Then these last few years of writing this blog I’ve several times walked round the financial district of Liverpool, though I still consider myself something of a stranger there. Oriel Chambers though fascinates me. Growing up it contained Liverpool’s poshest restaurant, so posh I only went there once with a couple of friends who’d got married that day. We knew we were pushing the boat out being in there at all, but were astonished to find dining in there the elderly remnants of a Liverpool upper class who clearly came in every day for their tea.
Since then the beautiful Peter Ellis building has had more mostly empty hard times than good ones. But we still have it and it’s still gorgeous.
This is the passage next to Tower Buildings. And it was this picture, along with several others in the book, plus the fact that children had more freedom then, that started the serious urban walking I’ve done all my life. I always want to know “What’s through there, and what’s round that corner?” And from the middle 1960s I started a walking exploration of Liverpool and its surroundings that hasn’t finished yet.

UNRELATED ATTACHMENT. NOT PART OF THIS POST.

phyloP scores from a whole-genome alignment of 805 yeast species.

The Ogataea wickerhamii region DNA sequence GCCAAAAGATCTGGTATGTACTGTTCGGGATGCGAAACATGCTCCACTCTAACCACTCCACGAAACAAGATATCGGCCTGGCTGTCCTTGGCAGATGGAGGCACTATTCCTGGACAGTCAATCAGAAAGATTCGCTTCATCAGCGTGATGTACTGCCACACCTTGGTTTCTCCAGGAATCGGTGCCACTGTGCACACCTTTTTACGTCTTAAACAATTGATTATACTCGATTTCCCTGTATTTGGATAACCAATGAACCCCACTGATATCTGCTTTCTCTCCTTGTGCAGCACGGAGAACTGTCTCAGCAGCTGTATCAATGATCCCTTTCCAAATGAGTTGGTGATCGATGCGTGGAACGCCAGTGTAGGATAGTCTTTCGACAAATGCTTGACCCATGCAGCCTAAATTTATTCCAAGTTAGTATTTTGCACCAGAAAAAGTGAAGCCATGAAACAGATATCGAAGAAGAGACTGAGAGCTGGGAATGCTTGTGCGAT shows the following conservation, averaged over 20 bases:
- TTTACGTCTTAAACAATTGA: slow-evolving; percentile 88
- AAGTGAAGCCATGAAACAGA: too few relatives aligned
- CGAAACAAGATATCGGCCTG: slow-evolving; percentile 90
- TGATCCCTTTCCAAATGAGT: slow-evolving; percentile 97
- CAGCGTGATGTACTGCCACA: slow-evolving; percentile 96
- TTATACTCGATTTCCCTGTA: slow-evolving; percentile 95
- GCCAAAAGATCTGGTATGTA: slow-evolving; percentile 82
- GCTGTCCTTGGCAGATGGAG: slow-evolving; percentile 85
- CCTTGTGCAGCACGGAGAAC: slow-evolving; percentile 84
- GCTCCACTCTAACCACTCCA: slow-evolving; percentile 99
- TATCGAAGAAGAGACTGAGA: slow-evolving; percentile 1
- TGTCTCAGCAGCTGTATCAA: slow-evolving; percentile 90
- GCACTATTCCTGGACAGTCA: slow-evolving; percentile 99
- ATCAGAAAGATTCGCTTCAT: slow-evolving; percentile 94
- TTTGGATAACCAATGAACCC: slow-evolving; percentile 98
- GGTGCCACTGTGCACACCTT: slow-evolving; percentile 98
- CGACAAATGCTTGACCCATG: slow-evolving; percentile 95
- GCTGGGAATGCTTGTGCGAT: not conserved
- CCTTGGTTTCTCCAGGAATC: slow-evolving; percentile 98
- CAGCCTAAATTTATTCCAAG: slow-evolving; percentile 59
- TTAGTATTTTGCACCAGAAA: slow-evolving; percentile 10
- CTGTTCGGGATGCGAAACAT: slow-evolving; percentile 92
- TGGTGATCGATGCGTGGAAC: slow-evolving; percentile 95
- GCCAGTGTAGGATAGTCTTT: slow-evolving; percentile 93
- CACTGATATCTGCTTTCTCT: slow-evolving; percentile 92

To Quentin Hughes the Overhead going had left “an impressive motor road of dimensions quite unusual to our cities.” To me its loss is still mourned on every North or South Docks walk where I look out for and photograph the few pieces of evidence it was ever there with a reverence others might reserve for sacred relics. I’m so glad I rode on it just the once as a baby and would so love us to have it back, as any long time reader of this blog will well know.